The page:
Monday, September 11, 2017

Don WIlliams - 1939 - 2017

On September 8th, 2107 country music lost one of the most beloved stars of the 70's and 80's: Don Williams.  He was 78.

Don Williams was born on May 27th, 1939 in Floydada, Texas to Loveta Mae (née Lambert) and James Williams.  Even from a young age Williams had an affinity to music even starting an "American Folk" music band called the Pozo-Seco Singers and in fact recorded the single "Time" in 1964.  The single later achieved commercial success after being signed by Columbia Records in 1966 and its release by Columbia.

"Time" was successful as it reached #47 on the Billboard Hot 100 charts but it skyrocketed to #3 on the Billboard Easy Listening charts while the album itself made it to #127.  The Pozo-Seco Singers had moderate success, releasing three other albums by 1970 ("I Can Make It With You,"Shades of Time" and "Spend Some Time With Me") and in 2016 Williams released "Follow Me Back to Louisville" as Don Williams and the Poco-Seco Singers.  By the fall of 1969 the band left Columbia Records and found themselves on the Certron label where they released their last album "Spend Some Time With Me" (until 2016).  The album release was poorly timed by events that they couldn't predict which many blamed on the end of the popularity of "folk music" in the United States in 1970: the Kent State Shooting.  By the time of the release of their final single, a remake of The Beatles classic "Strawberry Fields" in November of 1970 the band had disbanded.

Williams began his country career much the same way as many future country stars have, he became a songwriter.  Williams was exceptional at it too for that matter writing music for Jack Clement in 1971 but by 1972 Williams started his own country music career as an artist.  By 1973 Williams released his first album "Don Williams Volume One" which had great success hitting #5 on the Billboard Top Country chart while both singles on the album ("Shelter of Your Eyes" and "Come Early Morning") reached #14 and 12 respectively.  Add into this mix that between that first release in 1973 to 1980 Williams released six albums with sixteen Top 10 Hits on the Top Country charts with not a single one being lower than #7 and of those sixteen a total of ten were #1's.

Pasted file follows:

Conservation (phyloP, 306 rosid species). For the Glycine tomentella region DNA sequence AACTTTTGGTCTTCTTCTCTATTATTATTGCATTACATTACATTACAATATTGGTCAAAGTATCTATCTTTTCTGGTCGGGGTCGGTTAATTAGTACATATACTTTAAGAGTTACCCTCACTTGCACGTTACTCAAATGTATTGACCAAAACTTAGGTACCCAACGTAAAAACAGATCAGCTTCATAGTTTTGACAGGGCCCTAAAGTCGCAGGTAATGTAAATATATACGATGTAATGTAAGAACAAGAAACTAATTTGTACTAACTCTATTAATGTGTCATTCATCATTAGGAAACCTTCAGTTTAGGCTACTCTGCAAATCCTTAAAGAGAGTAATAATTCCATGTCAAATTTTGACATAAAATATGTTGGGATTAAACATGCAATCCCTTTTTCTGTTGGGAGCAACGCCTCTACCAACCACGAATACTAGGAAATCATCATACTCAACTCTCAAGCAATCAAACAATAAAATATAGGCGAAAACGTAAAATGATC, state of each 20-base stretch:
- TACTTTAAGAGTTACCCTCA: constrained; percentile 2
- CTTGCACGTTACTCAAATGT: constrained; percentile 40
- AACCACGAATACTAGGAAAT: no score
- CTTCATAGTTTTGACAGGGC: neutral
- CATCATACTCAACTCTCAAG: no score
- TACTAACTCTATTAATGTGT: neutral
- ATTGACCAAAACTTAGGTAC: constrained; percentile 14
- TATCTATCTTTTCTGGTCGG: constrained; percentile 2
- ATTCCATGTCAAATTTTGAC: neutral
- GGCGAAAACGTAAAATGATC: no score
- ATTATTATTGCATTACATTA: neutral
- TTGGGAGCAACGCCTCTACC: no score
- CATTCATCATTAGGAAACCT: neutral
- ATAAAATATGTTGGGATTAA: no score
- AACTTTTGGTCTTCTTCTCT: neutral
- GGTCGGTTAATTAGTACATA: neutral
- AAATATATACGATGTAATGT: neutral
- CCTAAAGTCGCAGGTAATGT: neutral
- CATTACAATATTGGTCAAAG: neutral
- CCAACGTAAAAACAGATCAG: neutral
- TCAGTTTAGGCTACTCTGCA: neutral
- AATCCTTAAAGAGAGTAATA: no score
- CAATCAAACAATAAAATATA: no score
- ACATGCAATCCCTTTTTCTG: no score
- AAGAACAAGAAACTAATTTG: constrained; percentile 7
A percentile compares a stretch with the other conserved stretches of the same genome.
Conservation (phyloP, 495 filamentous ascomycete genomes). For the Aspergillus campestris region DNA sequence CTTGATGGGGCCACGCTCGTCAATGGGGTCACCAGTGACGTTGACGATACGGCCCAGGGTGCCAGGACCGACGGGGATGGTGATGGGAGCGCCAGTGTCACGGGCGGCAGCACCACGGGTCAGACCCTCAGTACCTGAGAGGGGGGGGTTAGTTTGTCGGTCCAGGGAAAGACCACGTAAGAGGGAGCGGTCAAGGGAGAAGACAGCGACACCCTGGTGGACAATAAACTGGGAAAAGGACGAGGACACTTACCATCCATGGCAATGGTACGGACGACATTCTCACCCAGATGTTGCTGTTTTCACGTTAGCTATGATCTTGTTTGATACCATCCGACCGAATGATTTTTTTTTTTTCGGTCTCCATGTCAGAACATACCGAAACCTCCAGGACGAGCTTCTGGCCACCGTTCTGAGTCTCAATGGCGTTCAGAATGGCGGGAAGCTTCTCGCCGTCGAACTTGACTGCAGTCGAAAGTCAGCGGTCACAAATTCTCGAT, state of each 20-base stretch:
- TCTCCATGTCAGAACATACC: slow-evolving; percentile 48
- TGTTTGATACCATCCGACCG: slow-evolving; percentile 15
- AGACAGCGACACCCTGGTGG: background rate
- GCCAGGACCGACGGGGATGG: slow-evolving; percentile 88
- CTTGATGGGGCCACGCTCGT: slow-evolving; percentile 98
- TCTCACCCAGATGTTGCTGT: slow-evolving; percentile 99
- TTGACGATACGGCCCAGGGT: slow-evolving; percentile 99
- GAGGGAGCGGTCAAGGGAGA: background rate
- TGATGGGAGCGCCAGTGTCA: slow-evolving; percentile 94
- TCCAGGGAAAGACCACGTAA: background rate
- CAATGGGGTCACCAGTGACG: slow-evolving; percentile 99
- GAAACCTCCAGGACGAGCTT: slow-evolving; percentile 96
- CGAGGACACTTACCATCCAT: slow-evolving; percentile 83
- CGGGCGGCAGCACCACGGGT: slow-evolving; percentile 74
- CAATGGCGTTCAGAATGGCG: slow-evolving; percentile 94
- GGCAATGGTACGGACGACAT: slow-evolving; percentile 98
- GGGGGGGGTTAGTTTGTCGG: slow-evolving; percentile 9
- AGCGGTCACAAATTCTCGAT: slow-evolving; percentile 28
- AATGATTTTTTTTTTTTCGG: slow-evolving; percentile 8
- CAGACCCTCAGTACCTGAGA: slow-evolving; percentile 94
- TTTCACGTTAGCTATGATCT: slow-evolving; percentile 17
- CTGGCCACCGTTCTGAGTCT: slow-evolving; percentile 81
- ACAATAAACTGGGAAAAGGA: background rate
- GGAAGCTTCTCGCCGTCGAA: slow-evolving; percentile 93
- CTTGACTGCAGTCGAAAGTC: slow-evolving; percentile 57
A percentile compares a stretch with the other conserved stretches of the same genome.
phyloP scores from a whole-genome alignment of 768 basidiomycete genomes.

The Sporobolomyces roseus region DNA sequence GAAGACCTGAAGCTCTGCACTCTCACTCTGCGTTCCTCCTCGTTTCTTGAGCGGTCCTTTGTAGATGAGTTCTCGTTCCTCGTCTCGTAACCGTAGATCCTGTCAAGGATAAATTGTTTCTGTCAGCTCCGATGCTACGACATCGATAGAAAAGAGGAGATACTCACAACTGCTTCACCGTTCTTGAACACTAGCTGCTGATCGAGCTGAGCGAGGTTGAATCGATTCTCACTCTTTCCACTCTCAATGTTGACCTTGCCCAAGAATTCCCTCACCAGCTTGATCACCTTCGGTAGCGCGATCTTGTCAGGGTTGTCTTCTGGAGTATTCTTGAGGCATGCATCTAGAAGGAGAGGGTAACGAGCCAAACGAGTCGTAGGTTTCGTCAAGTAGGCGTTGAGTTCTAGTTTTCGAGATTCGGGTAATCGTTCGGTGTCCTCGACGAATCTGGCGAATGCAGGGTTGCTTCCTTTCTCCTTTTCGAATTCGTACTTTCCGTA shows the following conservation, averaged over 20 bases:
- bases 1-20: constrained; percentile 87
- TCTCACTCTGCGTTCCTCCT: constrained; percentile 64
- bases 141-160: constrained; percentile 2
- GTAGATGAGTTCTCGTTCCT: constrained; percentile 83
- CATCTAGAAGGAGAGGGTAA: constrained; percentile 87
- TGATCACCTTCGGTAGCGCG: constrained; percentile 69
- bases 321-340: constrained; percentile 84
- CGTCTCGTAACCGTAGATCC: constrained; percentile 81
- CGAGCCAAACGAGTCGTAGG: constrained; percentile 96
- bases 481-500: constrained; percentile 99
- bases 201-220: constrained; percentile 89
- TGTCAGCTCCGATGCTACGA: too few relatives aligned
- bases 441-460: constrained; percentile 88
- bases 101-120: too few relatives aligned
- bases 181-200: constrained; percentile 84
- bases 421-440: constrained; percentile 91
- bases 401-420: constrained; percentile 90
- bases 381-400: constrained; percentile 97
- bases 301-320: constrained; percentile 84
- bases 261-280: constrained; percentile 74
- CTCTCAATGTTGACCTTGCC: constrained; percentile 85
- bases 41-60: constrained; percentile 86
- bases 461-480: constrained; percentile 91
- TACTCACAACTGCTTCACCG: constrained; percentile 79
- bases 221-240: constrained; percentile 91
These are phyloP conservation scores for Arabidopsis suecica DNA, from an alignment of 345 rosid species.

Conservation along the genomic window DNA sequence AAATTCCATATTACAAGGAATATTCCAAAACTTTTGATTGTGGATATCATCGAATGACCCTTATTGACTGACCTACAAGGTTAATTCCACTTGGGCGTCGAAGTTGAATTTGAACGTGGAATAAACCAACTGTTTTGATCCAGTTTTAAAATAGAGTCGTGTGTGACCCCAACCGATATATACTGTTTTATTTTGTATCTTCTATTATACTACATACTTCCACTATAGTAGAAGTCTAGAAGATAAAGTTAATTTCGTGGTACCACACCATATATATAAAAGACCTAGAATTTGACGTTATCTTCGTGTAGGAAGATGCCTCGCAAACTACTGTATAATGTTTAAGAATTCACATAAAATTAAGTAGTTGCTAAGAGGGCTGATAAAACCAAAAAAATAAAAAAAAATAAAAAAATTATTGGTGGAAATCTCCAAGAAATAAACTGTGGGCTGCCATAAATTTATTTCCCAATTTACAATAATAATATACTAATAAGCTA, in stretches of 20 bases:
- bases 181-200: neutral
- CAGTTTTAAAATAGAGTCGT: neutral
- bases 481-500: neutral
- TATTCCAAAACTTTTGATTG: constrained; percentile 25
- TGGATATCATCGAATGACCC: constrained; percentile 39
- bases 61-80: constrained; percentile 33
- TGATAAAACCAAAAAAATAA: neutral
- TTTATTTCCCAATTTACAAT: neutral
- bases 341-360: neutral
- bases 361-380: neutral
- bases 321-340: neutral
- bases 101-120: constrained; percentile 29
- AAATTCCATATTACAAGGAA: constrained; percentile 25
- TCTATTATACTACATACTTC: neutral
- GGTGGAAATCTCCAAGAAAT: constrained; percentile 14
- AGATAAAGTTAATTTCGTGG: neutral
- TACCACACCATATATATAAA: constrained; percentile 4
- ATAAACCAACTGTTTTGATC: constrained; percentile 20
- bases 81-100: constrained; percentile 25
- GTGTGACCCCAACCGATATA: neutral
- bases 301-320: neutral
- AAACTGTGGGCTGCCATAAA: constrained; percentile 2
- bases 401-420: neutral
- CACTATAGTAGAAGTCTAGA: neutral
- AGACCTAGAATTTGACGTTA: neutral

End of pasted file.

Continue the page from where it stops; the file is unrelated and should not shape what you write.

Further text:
The 80's were a hugely successful time for Williams as he released eight more studio albums with twenty-six singles of which twenty-four were Top 10's with seven of those #1's.  Take that in for a moment, it's terrifying.  Williams was a brilliant songwriter and performer and the '80's itself proves that.  For his career he released twenty-five studio albums, two live albums, and thirteen compilation albums.  He released seven music videos, sixty-two singles and he had a mindblowing twenty-one #1 songs.  Williams retired from music in March 2016 and released this statement: "It's time to hang my hat up and enjoy some quiet time at home. I'm so thankful for my fans, my friends and my family for their everlasting love and support."

On a personal note several of my favorite songs of all-time have come from Don Williams including "Time," "Tulsa Time," "I Believe In You" and "Amanda."  Williams had a sense to his voice that was unlike his contemporaries, it was calming and his songwriting skills gave us some of the most haunting songs ever.  While "Amanda" wasn't written by Williams (it was Bob McDill) his vocal makes that song powerful and although the Waylon Jennings version of the song is one of the best it wasn't until Chris Stapleton did it that I thought anyone could come close to Williams vocal. 

Don Williams is the quintessential American Country Music legend.  Williams is a member of the 2010 Class of the Country Music Hall of Fame, a member of the Grand Ole Opry, a CMA Country Male Vocalist of the Year but his music has been recorded by not only country music stars such as Lefty Frizzell, Josh Turner, Billy Dean and Alan Jackson, but by stars like Alison Krauss, Tortoise, and superstars like Pete Townshend, Eric Clapton, Kenny Rodgers and Johnny Cash.  Williams talent and affect on country music cannot be questioned, he is simply a legend.

Williams passed away from complications from emphysema in Mobile, Alabama on September 8th, 2017 the same day that Troy Gentry of Montgomery Gentry was killed in a helicopter crash.  Williams is survived by his wife of 57 years Joy Bucher and two children Tim and Gary Williams.

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